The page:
Game scores: Positive values indicate positive impact, negative values reflect negative impact.
PlayerTOIGPP/60SH%xGF%
OZF%PDOGame score
Lindholm133:22
(146:43)
8
(3)
12
(7)
5.40
(2.86)
40.0
(13.0)
57.5
(60.1)
53.1
(61.5)
1.128
(1.024)
2.13
(1.91)
Gaudreau125:46
(137:15)
2
(3)
10
(11)
4.77
(4.81)
11.8
(9.4)
66.9
(66.1)
64.4
(72.2)
1.145
(1.073)
1.97
(2.72)
Tkachuk125:19
(133:21)
4
(3)
11
(10)
5.27
(4.50)
22.2
(14.3)
67.1
(64.5)
63.0
(71.1)
1.120
(1.055)
2.11
(2.33)
Backlund120:22
(118:27)
1
(2)
7
(3)
3.49
(1.52)
4.4
(6.5)
63.2
(62.9)
39.3
(48.2)
1.067
(0.963)
1.56
(1.46)
Mangiapane114:37
(107:22)
5
(2)
7
(5)
3.66
(2.79)
27.8
(12.5)
65.4
(62.1)
45.2
(66.2)
1.096
(1.013)
1.54
(1.55)
Coleman107:55
(104:40)
0
(3)
3
(6)
1.67
(3.44)
0.0
(14.3)
67.4
(63.4)
44.6
(55.2)
1.014
(0.999)
0.93
(1.59)
Monahan98:04
(103:10)
1
(1)
3
(1)
1.84
(0.58)
6.3
(5.0)
64.5
(68.2)
75.4
(72.2)
1.032
(0.890)
0.53
(0.62)
Lucic89:33
(96:37)
0
(1)
2
(3)
1.34
(1.86)
0.0
(7.1)
55.1
(68.7)
57.1
(68.1)
1.112
(0.961)
0.58
(0.67)
Lewis86:36
(81:54)
0
(1)
3
(2)
2.08
(1.47)
0.0
(8.3)
41.8
(52.0)
50.0
(59.7)
1.119
(0.990)
0.55
(0.56)
Dube82:19
(89:58)
2
(0)
3
(0)
2.19
(0.00)
22.2
(0.0)
49.8
(66.5)
67.3
(54.6)
1.071
(0.890)
0.47
(0.23)
Ruzicka73:37
(60:30)
2
(1)
3
(3)
2.45
(2.98)
25.0
(11.1)
52.0
(62.0)
59.5
(68.2)
1.080
(1.014)
0.85
(0.81)
Toffoli52:34
(-)
2
(-)
2
(-)
2.28
(-)
22.2
(-)
65.1
(-)
67.7
(-)
0.938
(-)
0.62
(-)
Ritchie31:37
(62:55)
0
(0)
0
(0)
0.00
(0.00)
0.0
(0.0)
68.3
(66.9)
61.9
(56.8)
1.000
(0.840)
0.36
(0.10)
Richardson
(7:19)

(0)

(0)

(0.00)

(0.0)

(72.3)

(60.0)

(1.000)

(0.26)
The most common Flames forward lines were (in descending order):
  • Gaudreau – Lindholm – Tkachuk
  • Mangiapane – Backlund – Coleman
  • Lucic – Ruzicka – Lewis
  • Dube – Monahan – Toffoli
The big change over the last seven games was the addition of Tyler Toffoli, who took Tyler Pitlick’s roster spot and Brett Ritchie’s spot in the lineup. He’s an upgrade, though, and it’ll be interesting to see how he improves as he becomes more integrated into the attack.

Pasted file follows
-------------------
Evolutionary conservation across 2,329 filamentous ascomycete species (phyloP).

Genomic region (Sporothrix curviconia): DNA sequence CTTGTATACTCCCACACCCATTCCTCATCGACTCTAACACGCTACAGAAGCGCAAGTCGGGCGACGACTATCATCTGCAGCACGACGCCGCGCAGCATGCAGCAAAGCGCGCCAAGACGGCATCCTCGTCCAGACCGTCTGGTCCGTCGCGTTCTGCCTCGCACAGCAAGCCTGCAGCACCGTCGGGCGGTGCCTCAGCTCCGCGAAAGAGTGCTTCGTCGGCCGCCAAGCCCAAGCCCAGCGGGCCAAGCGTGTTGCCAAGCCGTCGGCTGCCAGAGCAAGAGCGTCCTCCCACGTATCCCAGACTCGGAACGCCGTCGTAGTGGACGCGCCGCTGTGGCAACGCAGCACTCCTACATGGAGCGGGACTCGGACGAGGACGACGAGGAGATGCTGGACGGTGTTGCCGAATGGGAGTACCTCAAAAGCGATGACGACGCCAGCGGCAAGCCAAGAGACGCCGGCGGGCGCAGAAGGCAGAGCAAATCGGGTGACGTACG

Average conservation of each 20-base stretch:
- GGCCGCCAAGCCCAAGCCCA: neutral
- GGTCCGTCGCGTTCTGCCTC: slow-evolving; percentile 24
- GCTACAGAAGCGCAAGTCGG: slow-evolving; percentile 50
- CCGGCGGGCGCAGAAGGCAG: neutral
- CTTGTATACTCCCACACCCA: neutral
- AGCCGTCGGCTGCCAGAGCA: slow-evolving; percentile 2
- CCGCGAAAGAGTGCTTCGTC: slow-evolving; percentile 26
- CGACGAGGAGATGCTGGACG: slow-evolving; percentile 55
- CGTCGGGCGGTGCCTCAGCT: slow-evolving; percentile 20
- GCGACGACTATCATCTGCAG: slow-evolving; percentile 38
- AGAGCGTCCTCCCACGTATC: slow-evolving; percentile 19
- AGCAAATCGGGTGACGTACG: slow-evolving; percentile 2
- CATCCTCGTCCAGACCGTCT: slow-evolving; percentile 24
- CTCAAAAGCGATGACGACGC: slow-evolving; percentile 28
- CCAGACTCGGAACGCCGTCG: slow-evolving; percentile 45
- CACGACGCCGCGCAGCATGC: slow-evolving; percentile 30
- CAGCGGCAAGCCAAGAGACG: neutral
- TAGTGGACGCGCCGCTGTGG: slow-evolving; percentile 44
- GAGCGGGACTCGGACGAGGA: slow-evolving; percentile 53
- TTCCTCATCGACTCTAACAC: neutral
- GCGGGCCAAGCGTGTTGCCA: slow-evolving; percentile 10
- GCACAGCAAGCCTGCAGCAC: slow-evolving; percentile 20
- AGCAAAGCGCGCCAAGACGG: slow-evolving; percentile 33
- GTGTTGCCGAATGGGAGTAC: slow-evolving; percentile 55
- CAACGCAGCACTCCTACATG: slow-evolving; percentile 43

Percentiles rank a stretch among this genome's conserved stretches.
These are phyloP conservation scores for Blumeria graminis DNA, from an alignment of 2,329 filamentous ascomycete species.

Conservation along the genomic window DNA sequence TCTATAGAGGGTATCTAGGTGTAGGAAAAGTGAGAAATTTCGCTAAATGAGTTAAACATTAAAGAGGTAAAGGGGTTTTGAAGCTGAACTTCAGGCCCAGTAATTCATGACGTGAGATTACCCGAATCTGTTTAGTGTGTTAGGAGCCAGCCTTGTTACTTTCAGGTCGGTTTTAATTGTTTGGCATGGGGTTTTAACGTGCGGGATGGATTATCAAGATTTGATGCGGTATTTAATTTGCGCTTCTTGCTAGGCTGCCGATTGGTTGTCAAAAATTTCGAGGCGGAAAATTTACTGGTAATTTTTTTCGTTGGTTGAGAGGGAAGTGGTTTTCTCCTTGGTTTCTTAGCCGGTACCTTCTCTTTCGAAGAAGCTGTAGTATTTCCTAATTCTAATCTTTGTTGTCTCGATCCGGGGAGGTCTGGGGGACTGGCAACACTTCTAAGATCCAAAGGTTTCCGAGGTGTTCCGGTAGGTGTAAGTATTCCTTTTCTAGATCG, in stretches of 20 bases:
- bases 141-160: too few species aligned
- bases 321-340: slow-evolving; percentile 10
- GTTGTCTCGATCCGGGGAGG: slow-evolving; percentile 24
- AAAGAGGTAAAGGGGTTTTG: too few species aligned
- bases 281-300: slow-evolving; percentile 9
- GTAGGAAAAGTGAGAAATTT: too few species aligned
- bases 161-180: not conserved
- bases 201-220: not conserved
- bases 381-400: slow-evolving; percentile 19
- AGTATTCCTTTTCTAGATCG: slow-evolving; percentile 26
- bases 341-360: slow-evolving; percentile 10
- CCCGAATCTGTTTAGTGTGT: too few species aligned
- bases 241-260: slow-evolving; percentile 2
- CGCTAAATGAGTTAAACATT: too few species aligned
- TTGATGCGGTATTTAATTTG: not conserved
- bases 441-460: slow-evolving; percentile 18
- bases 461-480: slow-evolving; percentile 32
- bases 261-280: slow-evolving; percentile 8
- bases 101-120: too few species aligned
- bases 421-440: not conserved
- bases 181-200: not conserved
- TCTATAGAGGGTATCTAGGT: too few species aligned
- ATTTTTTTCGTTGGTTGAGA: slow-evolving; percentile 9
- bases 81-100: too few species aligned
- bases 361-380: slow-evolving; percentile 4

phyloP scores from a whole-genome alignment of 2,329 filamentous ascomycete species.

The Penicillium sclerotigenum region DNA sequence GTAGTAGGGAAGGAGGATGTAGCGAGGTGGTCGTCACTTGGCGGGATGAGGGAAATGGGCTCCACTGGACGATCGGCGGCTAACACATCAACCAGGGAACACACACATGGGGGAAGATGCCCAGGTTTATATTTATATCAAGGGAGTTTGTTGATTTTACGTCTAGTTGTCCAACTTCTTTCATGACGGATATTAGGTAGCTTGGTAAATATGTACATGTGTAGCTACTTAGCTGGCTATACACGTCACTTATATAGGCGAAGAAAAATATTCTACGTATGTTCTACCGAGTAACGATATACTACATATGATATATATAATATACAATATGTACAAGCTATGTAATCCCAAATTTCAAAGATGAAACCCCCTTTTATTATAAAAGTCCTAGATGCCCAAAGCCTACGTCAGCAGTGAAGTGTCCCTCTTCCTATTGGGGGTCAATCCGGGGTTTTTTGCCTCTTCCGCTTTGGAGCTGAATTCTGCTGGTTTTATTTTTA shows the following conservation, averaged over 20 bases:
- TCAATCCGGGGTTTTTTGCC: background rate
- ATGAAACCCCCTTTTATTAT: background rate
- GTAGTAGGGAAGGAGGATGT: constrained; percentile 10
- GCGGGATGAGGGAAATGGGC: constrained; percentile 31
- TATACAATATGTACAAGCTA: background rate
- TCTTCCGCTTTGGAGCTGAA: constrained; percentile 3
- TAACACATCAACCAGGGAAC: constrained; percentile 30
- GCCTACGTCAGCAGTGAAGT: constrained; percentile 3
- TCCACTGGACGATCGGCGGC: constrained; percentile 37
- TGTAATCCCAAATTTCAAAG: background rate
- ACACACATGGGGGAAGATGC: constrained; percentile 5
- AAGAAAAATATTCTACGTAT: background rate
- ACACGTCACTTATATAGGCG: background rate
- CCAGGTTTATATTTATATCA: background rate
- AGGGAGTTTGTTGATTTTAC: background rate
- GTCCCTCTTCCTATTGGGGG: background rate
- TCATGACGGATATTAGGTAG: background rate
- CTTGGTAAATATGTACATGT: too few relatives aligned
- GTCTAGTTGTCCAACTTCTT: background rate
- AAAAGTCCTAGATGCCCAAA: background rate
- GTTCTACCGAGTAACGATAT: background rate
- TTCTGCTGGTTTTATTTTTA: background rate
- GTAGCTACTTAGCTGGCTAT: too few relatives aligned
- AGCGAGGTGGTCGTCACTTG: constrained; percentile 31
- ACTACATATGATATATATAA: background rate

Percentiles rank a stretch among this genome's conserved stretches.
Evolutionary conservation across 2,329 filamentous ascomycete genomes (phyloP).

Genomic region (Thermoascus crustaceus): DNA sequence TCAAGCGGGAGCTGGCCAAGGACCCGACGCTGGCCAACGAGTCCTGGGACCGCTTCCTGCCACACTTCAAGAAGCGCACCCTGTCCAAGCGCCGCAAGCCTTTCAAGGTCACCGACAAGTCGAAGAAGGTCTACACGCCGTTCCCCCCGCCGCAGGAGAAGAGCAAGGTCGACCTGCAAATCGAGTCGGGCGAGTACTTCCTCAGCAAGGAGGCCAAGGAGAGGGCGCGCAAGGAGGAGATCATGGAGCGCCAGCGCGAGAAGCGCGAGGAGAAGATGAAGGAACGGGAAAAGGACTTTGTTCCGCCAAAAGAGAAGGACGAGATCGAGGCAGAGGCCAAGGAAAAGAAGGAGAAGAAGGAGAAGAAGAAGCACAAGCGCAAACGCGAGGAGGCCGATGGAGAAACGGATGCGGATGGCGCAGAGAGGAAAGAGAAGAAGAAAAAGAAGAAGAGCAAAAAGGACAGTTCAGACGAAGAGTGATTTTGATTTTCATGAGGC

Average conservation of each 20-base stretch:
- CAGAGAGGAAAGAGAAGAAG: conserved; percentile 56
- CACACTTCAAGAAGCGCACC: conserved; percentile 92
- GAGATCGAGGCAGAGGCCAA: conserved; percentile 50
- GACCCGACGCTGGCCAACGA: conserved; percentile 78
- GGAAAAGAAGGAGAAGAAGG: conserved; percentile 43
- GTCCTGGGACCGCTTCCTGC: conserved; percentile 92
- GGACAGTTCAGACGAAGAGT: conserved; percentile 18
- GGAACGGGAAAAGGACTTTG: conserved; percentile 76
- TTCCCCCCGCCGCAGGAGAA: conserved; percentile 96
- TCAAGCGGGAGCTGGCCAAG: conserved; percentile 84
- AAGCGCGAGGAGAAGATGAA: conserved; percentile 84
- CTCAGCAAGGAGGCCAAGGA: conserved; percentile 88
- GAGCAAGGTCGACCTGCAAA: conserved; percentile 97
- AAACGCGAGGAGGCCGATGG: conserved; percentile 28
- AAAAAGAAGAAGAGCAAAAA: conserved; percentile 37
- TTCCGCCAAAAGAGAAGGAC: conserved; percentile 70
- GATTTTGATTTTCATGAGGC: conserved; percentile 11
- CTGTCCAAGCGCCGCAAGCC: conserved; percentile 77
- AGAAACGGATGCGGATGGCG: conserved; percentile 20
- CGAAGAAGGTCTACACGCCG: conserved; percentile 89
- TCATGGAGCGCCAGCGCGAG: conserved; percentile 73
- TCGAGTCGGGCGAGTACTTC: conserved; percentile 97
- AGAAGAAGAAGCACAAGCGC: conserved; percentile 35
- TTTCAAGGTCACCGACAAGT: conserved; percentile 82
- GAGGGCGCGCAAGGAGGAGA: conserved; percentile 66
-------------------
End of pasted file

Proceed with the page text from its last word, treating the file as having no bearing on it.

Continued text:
As in prior segments, there’s a pretty obvious demarcation between the top line (who are elite and among the best players in hockey), the second three forwards (who are very good), and everybody else. Adam Ruzicka’s performance stands out among the bottom six grouping due to his offense, but everybody else in the bottom six has a pretty solid average game score and nobody really has any significant blemishes.
As noted in the team-wide results, on a player-by-player basis you can see a segment-to-segment spike in PDO. This reflects both on-ice shooting and save percentage jumping for basically everybody. Toffoli is the only player without an impressive PDO, suggesting that he’s brought some rough puck luck with him from Montreal. Presumably that’ll rebound, but his underlying numbers (so far) are quite solid.
Now, the defence (all situations, ordered by ice time):
PlayerTOIGPP/60SH%xGF%
OZF%PDOGame score
Andersson155:46
(159:01)
1
(0)
6
(4)
2.31
(1.51)
5.9
(0.0)
66.9
(59.4)
64.4
(68.3)
1.008
(0.961)
1.85
(1.46)
Tanev143:19
(136:22)
1
(2)
4
(5)
1.67
(2.20)
9.1
(18.2)
50.3
(62.3)
38.5
(50.4)
1.146
(1.055)
0.79
(2.65)
Hanifin143:06
(142:49)
1
(1)
6
(5)
2.52
(2.10)
7.2
(6.7)
64.8
(63.8)
53.1
(56.8)
0.993
(0.971)
1.68
(1.79)
Kylington131:39
(132:33)
1
(1)
3
(2)
1.37
(0.91)
16.7
(4.8)
53.3
(73.7)
46.8
(60.9)
1.162
(1.058)
0.45
(2.28)
Gudbranson127:51
(129:19)
2
(1)
3
(2)
1.41
(0.93)
11.1
(7.1)
49.1
(56.2)
49.5
(51.8)
1.154
(0.972)
1.13
(1.27)
Zadorov122:16
(119:31)
0
(1)
4
(3)
1.96
(1.51)
0.0
(8.3)
59.1
(63.4)
58.7
(64.7)
1.098
(0.970)
1.41
(1.31)
The most common defensive pairings were (in descending order):
  • Hanifin & Andersson
  • Kylington & Tanev
  • Zadorov & Gudbranson
The defensive pairings have been set in stone for the past while.
As with the forwards, not much to quibble about here. The Andersson/Hanifin and Gudbranson/Zadorov pairings were very good, while Tanev/Kylington were merely good.
And finally, goalies (all situations):
PlayerTOISV%ldSV%mdSV%hdSV%Avg. GSAX
Markstrom359:22
(399:22)
.953
(.911)
.986
(.986)
.953
(.827)
.889
(.861)
1.00
(-0.14)
Vladar60:00
(20:00)
.900
(1.000)
1.000
(1.000)
1.000
(1.000)
.667
(1.000)
-0.05
(0.38)
A segment ago, we pondered if Markstrom had another gear. The answer? Yes. He was improved slightly across the board, leading to a pretty excellent .953 overall save percentage. Vladar played a full game and delivered a rock-solid performance.
The Flames are firing on all cylinders right now. The big question is if they can improve their underlyings back to their earlier, higher levels. Doing so would make them a little bit less reliant on puck luck to capture victories.